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OSHA's clarifies the role of the Incident Commander and other responders
This week I had the not so favorable job of critiquing an emergency incident that went from bad to horrific for the responders. This incident has known gone to the state OSHA and the civil attorneys and can only get worse! If only the facility had taken the time to get someone trained in ICS and trained their emergency personnel on the ICS, as well as what they could do and not do in the event of an emergency. Just because you do not have trained HAZMAT Technicians does not mean you do not "respond" to incidents; so please do not take the stance that ..."if I don't train anyone to HAZWOPER then the standard is not applicable to me". I share with you the very latest Letter of Interpretation from OSHA regarding the role of the IC and other responders in an industrial incident. I have cut out all the chit-chat and just posted the Q&A that has some meat to it. You can view the entire 2/14/04 letter here. By the way, the letter was written for a business that has many small ammonia refrigeration systems at different locations. I know a lot of you have similar situations dealing with ammonia.
Q. Do process operators have to act under the control of an IC? Yes; The IC must be notified expeditiously by a predetermined chain of communication. The chain of communication needs to be clearly defined in the facility emergency response plan (ERP) in the event of a release that would require an emergency response. Informing the Incident Command System (ICS) in effect places the process operators under the control of an IC. Process operators who inform the ICS of an emergency prior to performing any limited action in the danger area (e.g., shutting down processes, closing emergency valves, etc.) are limited to their responsibilities and current training levels.
Q. Does the IC have to be physically present before defensive response steps can be taken? The IC is not required to be present for the process operators to take limited actions (e.g., shutting down processes, closing emergency valves, etc.). The action taken by the process operators assumes the emergency response team's arrival is imminent, and the action taken is necessary to prevent the incident from increasing in severity. In addition, the ICs should not be at or near the release area, which would allow them to perform their duties without becoming too closely involved in the response effort.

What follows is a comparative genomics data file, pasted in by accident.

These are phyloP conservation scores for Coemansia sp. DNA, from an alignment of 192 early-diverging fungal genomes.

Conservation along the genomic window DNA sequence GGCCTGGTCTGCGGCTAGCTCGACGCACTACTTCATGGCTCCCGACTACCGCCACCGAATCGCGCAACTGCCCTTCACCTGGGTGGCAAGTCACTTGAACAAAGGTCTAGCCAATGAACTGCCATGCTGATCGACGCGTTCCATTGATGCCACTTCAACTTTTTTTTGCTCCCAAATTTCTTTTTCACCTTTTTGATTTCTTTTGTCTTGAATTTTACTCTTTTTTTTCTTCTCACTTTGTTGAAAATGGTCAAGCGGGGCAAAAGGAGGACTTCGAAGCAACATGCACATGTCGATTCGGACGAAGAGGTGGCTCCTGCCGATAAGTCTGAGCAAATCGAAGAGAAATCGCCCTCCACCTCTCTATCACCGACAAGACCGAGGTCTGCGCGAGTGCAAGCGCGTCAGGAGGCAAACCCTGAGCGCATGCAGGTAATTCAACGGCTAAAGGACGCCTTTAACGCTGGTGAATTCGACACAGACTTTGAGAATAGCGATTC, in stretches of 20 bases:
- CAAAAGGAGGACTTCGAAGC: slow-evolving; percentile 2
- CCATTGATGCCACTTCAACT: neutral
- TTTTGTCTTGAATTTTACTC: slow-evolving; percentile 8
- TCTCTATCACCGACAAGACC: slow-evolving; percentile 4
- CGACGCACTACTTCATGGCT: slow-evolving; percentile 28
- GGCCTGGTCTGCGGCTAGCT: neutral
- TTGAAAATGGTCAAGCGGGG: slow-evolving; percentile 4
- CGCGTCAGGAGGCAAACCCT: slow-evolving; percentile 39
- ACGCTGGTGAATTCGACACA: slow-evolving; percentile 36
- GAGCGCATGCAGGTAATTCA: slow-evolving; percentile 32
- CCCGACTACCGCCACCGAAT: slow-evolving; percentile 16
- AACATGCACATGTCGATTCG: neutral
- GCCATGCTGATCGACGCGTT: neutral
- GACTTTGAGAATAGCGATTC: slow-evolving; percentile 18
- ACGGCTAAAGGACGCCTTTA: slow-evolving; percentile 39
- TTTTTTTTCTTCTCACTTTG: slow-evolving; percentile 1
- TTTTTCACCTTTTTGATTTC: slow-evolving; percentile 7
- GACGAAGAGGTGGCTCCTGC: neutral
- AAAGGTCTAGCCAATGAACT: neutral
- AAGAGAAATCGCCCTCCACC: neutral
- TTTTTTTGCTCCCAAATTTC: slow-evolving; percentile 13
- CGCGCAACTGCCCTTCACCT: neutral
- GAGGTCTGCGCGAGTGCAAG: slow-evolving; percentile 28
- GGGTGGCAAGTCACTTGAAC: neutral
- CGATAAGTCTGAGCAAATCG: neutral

Q. Can defensive action begin if the IC's presence is imminent? Yes; Process operators may begin limited actions (e.g., shutting down processes, closing emergency valves, etc.) prior to the IC's presence at the scene.
Q. Can the IC be a trained person from the facility, or must they be from the outside agency who will command the technician level responders? ICs may be from the facility, provided they have had appropriate training in accordance with 1910.120(q)(6)(v). Control over the incident may be passed up the chain of command as more senior officials arrive or to someone from outside the facility (e.g., fire chief). In those circumstances where the facility IC relinquishes command to an outside IC, the lines of authority must be clearly defined and procedures delineated in the facility's ERP. Also, the facility must ensure, prior to any emergency response operation, that the outside IC will accept the responsibility.
Q. Can refrigeration process operators act in accordance with the CPL in Scenario A, even though they are trained as operations level responders? Yes. Process operators may perform duties within the scope of their responsibilities and training, even though they may also be trained to the first responder operations level. However, if the process operator takes action beyond that for which they are trained, and the action is comparable to the active role that a hazardous materials technician (offensive action within the hot zone or danger area) would take, such action would be a training violation under 1910.120(q)(6)(iii).
Q. Are all operations level responders required to have training on their functions within an ICS? Yes. All first responder operations level and above trained workers must function within the facility ICS.
Q. Are all operations level responders required to be trained to the IC level based on the criteria of 1910.120(q)(6)(v)? No. First responder operations level workers are not required to be trained to the level of an IC. If the worker's duties are expanded to include the functions and responsibilities of an IC, then the training requirements in 1910.120(q)(6)(v) must be provided to the worker. Next week we do a Q&A on what EPA expects to see in regards to an "emergency coordinators" at a facility covered by RCRA.
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